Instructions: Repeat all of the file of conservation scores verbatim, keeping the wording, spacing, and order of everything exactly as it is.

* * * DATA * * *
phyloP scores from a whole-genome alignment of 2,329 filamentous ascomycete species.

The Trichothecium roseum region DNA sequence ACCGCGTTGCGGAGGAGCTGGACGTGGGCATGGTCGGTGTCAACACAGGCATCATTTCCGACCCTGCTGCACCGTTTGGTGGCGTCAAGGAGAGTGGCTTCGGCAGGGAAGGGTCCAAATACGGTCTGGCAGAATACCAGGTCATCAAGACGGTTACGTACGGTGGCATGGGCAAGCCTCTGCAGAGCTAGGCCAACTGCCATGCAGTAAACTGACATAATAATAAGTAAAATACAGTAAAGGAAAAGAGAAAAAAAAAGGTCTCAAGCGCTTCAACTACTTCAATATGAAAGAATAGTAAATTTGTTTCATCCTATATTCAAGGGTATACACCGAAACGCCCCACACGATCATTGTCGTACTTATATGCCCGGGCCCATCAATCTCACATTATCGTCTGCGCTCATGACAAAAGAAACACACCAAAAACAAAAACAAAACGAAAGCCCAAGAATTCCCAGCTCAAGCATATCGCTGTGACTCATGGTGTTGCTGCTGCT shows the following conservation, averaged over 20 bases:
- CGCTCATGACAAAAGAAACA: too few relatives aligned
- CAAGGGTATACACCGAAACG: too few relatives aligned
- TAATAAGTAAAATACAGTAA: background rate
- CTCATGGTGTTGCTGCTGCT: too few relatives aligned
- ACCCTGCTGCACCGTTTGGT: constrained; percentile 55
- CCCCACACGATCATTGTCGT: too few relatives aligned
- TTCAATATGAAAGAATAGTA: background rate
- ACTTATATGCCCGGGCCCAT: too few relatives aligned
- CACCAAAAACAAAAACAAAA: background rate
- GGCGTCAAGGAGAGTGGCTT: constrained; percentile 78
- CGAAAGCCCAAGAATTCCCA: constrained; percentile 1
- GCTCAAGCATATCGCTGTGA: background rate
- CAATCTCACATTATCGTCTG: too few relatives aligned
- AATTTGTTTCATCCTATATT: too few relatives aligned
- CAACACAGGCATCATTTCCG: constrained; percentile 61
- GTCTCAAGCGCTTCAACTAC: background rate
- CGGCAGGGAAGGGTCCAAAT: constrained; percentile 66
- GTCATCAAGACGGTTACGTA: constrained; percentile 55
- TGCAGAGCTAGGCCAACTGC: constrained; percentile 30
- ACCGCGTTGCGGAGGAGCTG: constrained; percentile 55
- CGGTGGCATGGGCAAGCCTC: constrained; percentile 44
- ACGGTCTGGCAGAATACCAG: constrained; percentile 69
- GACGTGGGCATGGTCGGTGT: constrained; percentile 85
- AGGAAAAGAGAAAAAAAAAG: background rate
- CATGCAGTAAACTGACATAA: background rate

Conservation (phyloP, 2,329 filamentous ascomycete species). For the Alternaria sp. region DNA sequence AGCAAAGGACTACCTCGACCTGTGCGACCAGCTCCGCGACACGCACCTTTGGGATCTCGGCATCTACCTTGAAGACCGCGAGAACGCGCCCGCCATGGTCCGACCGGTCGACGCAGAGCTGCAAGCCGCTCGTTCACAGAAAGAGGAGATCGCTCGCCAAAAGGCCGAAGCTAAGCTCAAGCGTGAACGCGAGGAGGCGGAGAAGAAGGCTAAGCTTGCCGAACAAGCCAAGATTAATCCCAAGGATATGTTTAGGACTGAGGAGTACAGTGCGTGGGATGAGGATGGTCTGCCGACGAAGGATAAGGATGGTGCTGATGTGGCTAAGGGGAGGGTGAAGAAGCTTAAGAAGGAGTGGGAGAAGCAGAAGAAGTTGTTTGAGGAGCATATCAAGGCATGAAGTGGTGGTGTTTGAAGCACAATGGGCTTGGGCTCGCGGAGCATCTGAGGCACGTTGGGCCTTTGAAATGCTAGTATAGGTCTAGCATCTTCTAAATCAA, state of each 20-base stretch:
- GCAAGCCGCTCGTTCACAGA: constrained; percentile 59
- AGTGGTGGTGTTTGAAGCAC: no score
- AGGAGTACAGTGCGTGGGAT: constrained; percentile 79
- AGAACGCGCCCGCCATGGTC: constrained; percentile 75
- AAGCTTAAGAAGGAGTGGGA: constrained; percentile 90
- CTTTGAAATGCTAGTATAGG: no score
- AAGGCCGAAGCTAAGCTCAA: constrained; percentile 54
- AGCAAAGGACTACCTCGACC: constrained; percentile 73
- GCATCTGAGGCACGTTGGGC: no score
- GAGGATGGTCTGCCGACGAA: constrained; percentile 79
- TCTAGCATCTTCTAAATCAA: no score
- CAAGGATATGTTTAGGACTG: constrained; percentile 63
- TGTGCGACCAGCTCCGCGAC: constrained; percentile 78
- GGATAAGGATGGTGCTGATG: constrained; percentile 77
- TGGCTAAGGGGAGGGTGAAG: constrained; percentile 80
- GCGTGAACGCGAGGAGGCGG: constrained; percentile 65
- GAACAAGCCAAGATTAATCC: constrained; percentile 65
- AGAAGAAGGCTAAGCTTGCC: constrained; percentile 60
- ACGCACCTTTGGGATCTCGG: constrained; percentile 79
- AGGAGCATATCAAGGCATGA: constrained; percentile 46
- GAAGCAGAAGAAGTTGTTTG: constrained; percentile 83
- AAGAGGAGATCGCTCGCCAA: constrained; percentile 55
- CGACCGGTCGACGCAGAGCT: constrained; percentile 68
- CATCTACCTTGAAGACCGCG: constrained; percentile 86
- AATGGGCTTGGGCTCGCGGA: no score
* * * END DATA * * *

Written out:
phyloP scores from a whole-genome alignment of 2,329 filamentous ascomycete species.

The Trichothecium roseum region DNA sequence ACCGCGTTGCGGAGGAGCTGGACGTGGGCATGGTCGGTGTCAACACAGGCATCATTTCCGACCCTGCTGCACCGTTTGGTGGCGTCAAGGAGAGTGGCTTCGGCAGGGAAGGGTCCAAATACGGTCTGGCAGAATACCAGGTCATCAAGACGGTTACGTACGGTGGCATGGGCAAGCCTCTGCAGAGCTAGGCCAACTGCCATGCAGTAAACTGACATAATAATAAGTAAAATACAGTAAAGGAAAAGAGAAAAAAAAAGGTCTCAAGCGCTTCAACTACTTCAATATGAAAGAATAGTAAATTTGTTTCATCCTATATTCAAGGGTATACACCGAAACGCCCCACACGATCATTGTCGTACTTATATGCCCGGGCCCATCAATCTCACATTATCGTCTGCGCTCATGACAAAAGAAACACACCAAAAACAAAAACAAAACGAAAGCCCAAGAATTCCCAGCTCAAGCATATCGCTGTGACTCATGGTGTTGCTGCTGCT shows the following conservation, averaged over 20 bases:
- CGCTCATGACAAAAGAAACA: too few relatives aligned
- CAAGGGTATACACCGAAACG: too few relatives aligned
- TAATAAGTAAAATACAGTAA: background rate
- CTCATGGTGTTGCTGCTGCT: too few relatives aligned
- ACCCTGCTGCACCGTTTGGT: constrained; percentile 55
- CCCCACACGATCATTGTCGT: too few relatives aligned
- TTCAATATGAAAGAATAGTA: background rate
- ACTTATATGCCCGGGCCCAT: too few relatives aligned
- CACCAAAAACAAAAACAAAA: background rate
- GGCGTCAAGGAGAGTGGCTT: constrained; percentile 78
- CGAAAGCCCAAGAATTCCCA: constrained; percentile 1
- GCTCAAGCATATCGCTGTGA: background rate
- CAATCTCACATTATCGTCTG: too few relatives aligned
- AATTTGTTTCATCCTATATT: too few relatives aligned
- CAACACAGGCATCATTTCCG: constrained; percentile 61
- GTCTCAAGCGCTTCAACTAC: background rate
- CGGCAGGGAAGGGTCCAAAT: constrained; percentile 66
- GTCATCAAGACGGTTACGTA: constrained; percentile 55
- TGCAGAGCTAGGCCAACTGC: constrained; percentile 30
- ACCGCGTTGCGGAGGAGCTG: constrained; percentile 55
- CGGTGGCATGGGCAAGCCTC: constrained; percentile 44
- ACGGTCTGGCAGAATACCAG: constrained; percentile 69
- GACGTGGGCATGGTCGGTGT: constrained; percentile 85
- AGGAAAAGAGAAAAAAAAAG: background rate
- CATGCAGTAAACTGACATAA: background rate

Conservation (phyloP, 2,329 filamentous ascomycete species). For the Alternaria sp. region DNA sequence AGCAAAGGACTACCTCGACCTGTGCGACCAGCTCCGCGACACGCACCTTTGGGATCTCGGCATCTACCTTGAAGACCGCGAGAACGCGCCCGCCATGGTCCGACCGGTCGACGCAGAGCTGCAAGCCGCTCGTTCACAGAAAGAGGAGATCGCTCGCCAAAAGGCCGAAGCTAAGCTCAAGCGTGAACGCGAGGAGGCGGAGAAGAAGGCTAAGCTTGCCGAACAAGCCAAGATTAATCCCAAGGATATGTTTAGGACTGAGGAGTACAGTGCGTGGGATGAGGATGGTCTGCCGACGAAGGATAAGGATGGTGCTGATGTGGCTAAGGGGAGGGTGAAGAAGCTTAAGAAGGAGTGGGAGAAGCAGAAGAAGTTGTTTGAGGAGCATATCAAGGCATGAAGTGGTGGTGTTTGAAGCACAATGGGCTTGGGCTCGCGGAGCATCTGAGGCACGTTGGGCCTTTGAAATGCTAGTATAGGTCTAGCATCTTCTAAATCAA, state of each 20-base stretch:
- GCAAGCCGCTCGTTCACAGA: constrained; percentile 59
- AGTGGTGGTGTTTGAAGCAC: no score
- AGGAGTACAGTGCGTGGGAT: constrained; percentile 79
- AGAACGCGCCCGCCATGGTC: constrained; percentile 75
- AAGCTTAAGAAGGAGTGGGA: constrained; percentile 90
- CTTTGAAATGCTAGTATAGG: no score
- AAGGCCGAAGCTAAGCTCAA: constrained; percentile 54
- AGCAAAGGACTACCTCGACC: constrained; percentile 73
- GCATCTGAGGCACGTTGGGC: no score
- GAGGATGGTCTGCCGACGAA: constrained; percentile 79
- TCTAGCATCTTCTAAATCAA: no score
- CAAGGATATGTTTAGGACTG: constrained; percentile 63
- TGTGCGACCAGCTCCGCGAC: constrained; percentile 78
- GGATAAGGATGGTGCTGATG: constrained; percentile 77
- TGGCTAAGGGGAGGGTGAAG: constrained; percentile 80
- GCGTGAACGCGAGGAGGCGG: constrained; percentile 65
- GAACAAGCCAAGATTAATCC: constrained; percentile 65
- AGAAGAAGGCTAAGCTTGCC: constrained; percentile 60
- ACGCACCTTTGGGATCTCGG: constrained; percentile 79
- AGGAGCATATCAAGGCATGA: constrained; percentile 46
- GAAGCAGAAGAAGTTGTTTG: constrained; percentile 83
- AAGAGGAGATCGCTCGCCAA: constrained; percentile 55
- CGACCGGTCGACGCAGAGCT: constrained; percentile 68
- CATCTACCTTGAAGACCGCG: constrained; percentile 86
- AATGGGCTTGGGCTCGCGGA: no score